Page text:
It is very fair to note that there are private economic interests supporting a safety technology. But I say thank goodness for that, because I trust the marketplace to do a better job creating and improving these technologies than would the government. But government can and should help these efforts if/when the industry cannot convince other industries (i.e., the car makers) to add these safety devices themselves.

Posted by: Doug B. | May 14, 2009 10:52:05 AM

I am a defense attorney with somewhat of a libertarian streak. Yet I don't understand why we don't make these devices standard in every car, just like seat belts. We don't require seat belts to only be used by people who have had an accident. This device is nothing more than an added safety measure for automobiles. So long as the device is proven to be accurate and reliable and not have many maintenance problems (i.e. work as is supposed to), I don't understand at all how it could be viewed as "liberty threatening,” unless of course you view driving drunk as a protected liberty interest (and if you believe that then that’s another debate entirely).

Posted by: every car | May 14, 2009 11:32:58 AM

"In my view, unless and until there is empirical evidence indicating that ignition interlocks are ineffective"? Huh? Until I prove a negative, you should get your way?

In my view, unless and until there is empirical evidence indicating that banning cars is ineffective, we should all walk.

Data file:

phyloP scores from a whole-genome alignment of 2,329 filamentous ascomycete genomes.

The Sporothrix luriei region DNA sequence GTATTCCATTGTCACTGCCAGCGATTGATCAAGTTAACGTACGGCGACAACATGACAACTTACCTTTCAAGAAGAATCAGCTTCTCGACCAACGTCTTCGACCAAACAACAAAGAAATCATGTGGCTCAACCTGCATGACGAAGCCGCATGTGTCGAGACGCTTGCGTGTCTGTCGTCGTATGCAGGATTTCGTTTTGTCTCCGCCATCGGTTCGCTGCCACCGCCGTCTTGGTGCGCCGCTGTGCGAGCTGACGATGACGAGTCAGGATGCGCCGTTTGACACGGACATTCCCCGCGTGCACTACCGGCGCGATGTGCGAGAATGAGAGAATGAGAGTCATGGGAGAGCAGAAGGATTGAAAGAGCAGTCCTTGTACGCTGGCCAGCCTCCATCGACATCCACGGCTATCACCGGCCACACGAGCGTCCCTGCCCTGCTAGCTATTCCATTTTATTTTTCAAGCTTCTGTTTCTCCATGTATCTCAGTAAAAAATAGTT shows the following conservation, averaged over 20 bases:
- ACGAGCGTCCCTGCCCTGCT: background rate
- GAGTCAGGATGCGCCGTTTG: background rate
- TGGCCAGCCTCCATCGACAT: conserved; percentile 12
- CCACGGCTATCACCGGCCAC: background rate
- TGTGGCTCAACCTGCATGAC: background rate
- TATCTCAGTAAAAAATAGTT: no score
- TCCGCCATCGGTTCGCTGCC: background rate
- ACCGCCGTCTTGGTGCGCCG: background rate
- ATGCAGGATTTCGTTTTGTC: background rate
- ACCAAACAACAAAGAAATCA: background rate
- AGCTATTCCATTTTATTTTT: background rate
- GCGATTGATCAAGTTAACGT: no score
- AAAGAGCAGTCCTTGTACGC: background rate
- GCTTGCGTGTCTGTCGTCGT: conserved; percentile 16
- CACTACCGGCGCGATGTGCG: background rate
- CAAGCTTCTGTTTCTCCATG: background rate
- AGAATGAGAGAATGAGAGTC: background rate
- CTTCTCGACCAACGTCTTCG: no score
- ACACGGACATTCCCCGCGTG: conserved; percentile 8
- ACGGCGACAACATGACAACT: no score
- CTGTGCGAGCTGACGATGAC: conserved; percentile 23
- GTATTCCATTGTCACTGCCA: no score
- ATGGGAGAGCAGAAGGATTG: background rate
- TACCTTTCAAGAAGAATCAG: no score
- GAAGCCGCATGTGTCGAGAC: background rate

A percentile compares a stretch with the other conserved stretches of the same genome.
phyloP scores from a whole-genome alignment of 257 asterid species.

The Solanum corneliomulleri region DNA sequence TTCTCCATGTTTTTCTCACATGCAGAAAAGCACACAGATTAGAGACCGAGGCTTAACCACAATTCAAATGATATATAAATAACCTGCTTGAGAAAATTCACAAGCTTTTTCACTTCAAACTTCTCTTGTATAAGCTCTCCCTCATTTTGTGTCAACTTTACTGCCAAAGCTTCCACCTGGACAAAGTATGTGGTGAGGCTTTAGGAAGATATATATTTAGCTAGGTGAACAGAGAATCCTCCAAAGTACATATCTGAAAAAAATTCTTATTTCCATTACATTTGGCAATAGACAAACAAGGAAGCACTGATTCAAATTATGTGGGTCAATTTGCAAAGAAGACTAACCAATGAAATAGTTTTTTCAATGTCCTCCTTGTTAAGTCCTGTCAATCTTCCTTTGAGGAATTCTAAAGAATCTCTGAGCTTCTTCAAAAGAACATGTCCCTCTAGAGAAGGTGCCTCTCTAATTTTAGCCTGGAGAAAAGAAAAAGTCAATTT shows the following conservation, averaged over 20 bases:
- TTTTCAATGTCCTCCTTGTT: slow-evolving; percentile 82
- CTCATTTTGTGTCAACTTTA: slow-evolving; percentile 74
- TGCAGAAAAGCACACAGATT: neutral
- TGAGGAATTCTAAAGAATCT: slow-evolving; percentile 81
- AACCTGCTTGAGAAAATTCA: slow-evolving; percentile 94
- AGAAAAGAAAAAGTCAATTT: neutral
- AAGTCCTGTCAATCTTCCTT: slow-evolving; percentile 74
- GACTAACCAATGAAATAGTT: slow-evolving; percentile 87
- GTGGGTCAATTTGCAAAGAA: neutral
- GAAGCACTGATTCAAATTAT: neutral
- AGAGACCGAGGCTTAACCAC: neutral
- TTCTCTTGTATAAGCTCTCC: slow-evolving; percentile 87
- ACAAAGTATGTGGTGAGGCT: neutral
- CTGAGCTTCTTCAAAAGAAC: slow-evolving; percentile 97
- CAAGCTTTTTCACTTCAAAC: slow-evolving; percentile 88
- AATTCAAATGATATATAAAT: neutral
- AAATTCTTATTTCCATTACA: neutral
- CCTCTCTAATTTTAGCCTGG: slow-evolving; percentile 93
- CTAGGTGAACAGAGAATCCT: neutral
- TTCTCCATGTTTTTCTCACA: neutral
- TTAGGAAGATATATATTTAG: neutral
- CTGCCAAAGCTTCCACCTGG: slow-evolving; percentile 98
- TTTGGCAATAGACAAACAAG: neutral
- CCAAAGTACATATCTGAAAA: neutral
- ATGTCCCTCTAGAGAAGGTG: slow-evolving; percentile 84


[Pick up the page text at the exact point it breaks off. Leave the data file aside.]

Not that I'm against you, but isn't it our side that needs the empirical evidence?

Posted by: matt | May 14, 2009 11:56:18 AM

I don't understand why we don't make these devices standard in every car, just like seat belts.

It is probably still too expensive to be practical as a universal requirement. We do not like to admit it, but even life-saving expenditures have to pass a cost-benefit analysis. The legislature does not pass every conceivable law that could save lives, no matter how costly.

Posted by: Marc Shepherd | May 14, 2009 12:10:40 PM


While we are at it, why don't we require everyone who goes to an establishment that sells alcohol for on premises consumption check their keys at the door and be forced to take a breathalizer test before getting them back?

Posted by: Allan | May 14, 2009 12:35:23 PM

Living as I do in a state with no public transportation, I see this as an incredible benefit to defendants. Lengthy driving bans for DUI are an extreme hardship as defendants have no alternative way to get to work or school. It seems to me that everybody would win by making these devices mandatory for first time offenders: they would prevent re-offending by keeping a technological eye on those who have failed to obey the law in the past, while (perhaps) significantly shortening or or doing away with driving bans.